Saturday, September 26, 2015

Enzymes in milk

Milk contains more than 60 different indigenous enzymes. Indigenous milk enzymes are found in or associated with a virus casein micelles, milk fat globule membrane, milk serum or somatic cells and may originate from blood, somatic ells, the MFGM or the cell cytoplasm.

Many enzymes found commonly in milk are not intrinsic milk enzymes, but are in milk because of the presence of microorganisms.

Pasteurization eliminates most natural enzyme activity in milk.

The two groups of enzymes of major economic importance are proteinases and lipases, including phospholipases, which are produced extracellularly and can act on micellar casein or on milk fat globules.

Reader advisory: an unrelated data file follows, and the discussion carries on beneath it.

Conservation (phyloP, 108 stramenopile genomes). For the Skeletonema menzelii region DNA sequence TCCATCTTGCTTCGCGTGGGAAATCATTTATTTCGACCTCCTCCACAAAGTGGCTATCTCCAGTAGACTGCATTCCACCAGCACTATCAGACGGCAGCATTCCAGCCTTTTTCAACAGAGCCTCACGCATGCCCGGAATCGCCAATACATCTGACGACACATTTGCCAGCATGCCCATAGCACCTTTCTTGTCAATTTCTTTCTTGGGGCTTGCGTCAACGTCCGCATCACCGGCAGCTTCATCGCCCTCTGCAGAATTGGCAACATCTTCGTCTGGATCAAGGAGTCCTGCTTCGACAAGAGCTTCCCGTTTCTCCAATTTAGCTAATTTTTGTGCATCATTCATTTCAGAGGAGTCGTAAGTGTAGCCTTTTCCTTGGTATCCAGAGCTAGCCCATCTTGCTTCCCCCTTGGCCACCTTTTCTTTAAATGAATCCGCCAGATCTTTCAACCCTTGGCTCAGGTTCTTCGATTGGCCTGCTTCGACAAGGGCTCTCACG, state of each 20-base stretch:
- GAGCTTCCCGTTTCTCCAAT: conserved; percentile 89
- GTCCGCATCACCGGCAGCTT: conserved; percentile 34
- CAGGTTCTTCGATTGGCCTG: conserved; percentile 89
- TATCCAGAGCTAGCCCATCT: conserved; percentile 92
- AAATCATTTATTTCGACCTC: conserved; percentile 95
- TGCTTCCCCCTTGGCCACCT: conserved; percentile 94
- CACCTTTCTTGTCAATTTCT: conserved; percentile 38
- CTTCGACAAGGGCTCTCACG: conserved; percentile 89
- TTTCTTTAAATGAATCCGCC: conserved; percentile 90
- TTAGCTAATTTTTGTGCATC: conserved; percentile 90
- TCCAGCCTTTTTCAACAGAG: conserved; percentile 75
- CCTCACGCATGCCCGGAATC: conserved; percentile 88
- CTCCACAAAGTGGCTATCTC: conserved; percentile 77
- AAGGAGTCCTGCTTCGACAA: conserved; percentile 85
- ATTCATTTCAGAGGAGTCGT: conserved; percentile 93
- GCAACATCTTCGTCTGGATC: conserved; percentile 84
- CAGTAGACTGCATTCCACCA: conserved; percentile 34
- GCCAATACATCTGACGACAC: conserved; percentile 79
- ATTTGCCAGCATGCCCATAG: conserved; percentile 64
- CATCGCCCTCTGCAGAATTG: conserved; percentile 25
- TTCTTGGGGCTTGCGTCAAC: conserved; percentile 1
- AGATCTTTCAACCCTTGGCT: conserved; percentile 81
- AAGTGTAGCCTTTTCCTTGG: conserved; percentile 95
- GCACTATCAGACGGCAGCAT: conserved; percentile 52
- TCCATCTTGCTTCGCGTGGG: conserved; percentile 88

Besides microbial enzymes, milk also contains a natural proteinase and lipase. The milk lipase is inactivated by pasteurization, while the alkaline milk proteinase is heat stable and survives low-temperature short-time pasteurization conditions.

Other milk enzymes are stable; plasmin, for example, loses only 60% of its activity after 15 sec at 100 °C. Plasmin is the predominant indigenous proteinase in milk. It is part of a complex protease system in milk, consisting of its inactive, precursor, plasminogen, plasminogen activators, which catalyze the conversion of plasminogen to plasmin, plus inhibitors of plasmin and plasminogen activators.

Plasmin and plasminogen originate from the mammal’s blood and are predominantly associated with the casein micelle in milk.
Enzymes in milk

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